Finding Solutions For Male Infertility

Roughly a third of all infertility cases in the United States are caused by male infertility. Meanwhile, another third of all cases are caused by both female and male infertility. The remainder is attributed solely to reproductive issues with the woman. For most male infertility cases, a central issue is sperm quality or quantity. Without enough viable sperm released inside the vagina, fertilization is unlikely to occur. Thankfully, assisted reproductive technology (ART) can help.

TESA vs TESE: Can Sperm Extraction Help With Severe Male Infertility?

How sperm quality impacts fertility

The main factors that can impact sperm quality include quantity, motility, and structure. Low sperm count means that a man ejaculates less than 15 million sperm per 1ml of semen. Since the vagina can be a hostile environment for semen, a man with low quantity may struggle to naturally get a woman pregnant. Meanwhile, motility refers to movement. A man has poor motility when less than 40% of the sperm in an ejaculate sample are moving. Finally, structure refers to the shape of the sperm and can reflect deformities that might point to underlying deoxyribonucleic acid (DNA) damage.

When to consider sperm retrieval

Most people think of ART procedures for sperm retrieval as a solution solely for men with known infertility issues. However, other special circumstances exist where such options may be necessary. For example, if a man previously underwent a vasectomy, and wants to have a child, but doesn’t want to reverse the procedure, ART is a viable solution. In particular, 2 types of sperm retrievals can be performed for men that have undergone a vasectomy or have a known sperm quality deficiency. Depending on the specific issue, a man may opt for testicular sperm aspiration (TESA) or testicular sperm extraction (TESE) to achieve pregnancy.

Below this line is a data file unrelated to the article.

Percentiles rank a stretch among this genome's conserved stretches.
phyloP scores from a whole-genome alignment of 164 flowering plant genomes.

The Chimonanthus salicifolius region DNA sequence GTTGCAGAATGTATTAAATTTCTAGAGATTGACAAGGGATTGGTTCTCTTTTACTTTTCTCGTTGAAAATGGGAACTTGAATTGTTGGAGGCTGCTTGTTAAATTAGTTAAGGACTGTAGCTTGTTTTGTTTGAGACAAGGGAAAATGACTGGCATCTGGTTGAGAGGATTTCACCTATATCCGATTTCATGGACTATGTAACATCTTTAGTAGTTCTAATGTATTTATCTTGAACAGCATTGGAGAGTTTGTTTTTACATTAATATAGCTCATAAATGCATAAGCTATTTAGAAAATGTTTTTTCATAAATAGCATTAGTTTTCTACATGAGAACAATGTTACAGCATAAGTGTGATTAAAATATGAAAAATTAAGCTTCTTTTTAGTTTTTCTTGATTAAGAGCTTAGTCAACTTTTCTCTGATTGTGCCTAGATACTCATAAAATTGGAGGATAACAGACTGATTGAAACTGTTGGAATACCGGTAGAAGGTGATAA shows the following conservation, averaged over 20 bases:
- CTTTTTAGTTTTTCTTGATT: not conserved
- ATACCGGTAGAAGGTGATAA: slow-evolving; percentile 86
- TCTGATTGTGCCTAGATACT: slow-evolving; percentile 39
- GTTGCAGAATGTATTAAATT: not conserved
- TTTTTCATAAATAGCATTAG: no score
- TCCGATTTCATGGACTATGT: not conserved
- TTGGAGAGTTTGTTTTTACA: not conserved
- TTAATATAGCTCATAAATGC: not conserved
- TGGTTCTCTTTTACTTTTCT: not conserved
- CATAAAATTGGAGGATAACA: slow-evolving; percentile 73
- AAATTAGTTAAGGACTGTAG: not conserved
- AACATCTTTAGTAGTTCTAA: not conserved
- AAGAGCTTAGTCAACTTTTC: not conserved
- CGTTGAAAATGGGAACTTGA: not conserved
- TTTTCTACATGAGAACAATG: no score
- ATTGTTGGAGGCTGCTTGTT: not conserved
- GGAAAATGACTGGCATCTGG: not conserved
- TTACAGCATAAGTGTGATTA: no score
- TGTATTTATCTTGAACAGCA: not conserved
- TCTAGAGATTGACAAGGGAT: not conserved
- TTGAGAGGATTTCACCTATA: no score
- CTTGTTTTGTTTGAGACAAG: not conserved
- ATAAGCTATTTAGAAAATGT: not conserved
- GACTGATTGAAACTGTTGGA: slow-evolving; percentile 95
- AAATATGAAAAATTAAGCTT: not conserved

When TESA makes sense

Testicular sperm aspiration is a popular option for men with azoospermia, a lack of sperm in the ejaculate, or a known physical blockage preventing sperm from reaching the penis. Previous vasectomy patients are excellent candidates as the procedure allows for a specialist to extract sperm directly from the testes. TESA is typically treated as an outpatient procedure where local anesthesia is given before a needle is used to retrieve the sperm.

When TESE is better

Testicular sperm extraction is slightly different than TESA because the procedure is a bit more invasive. For this sperm extraction, a man will be admitted to a hospital and given general anesthesia. While the patient is under sedation, a surgeon will make an incision in the testis where the tubules will be examined. First, the surgeon will confirm that sperm are present and then extract a sample.

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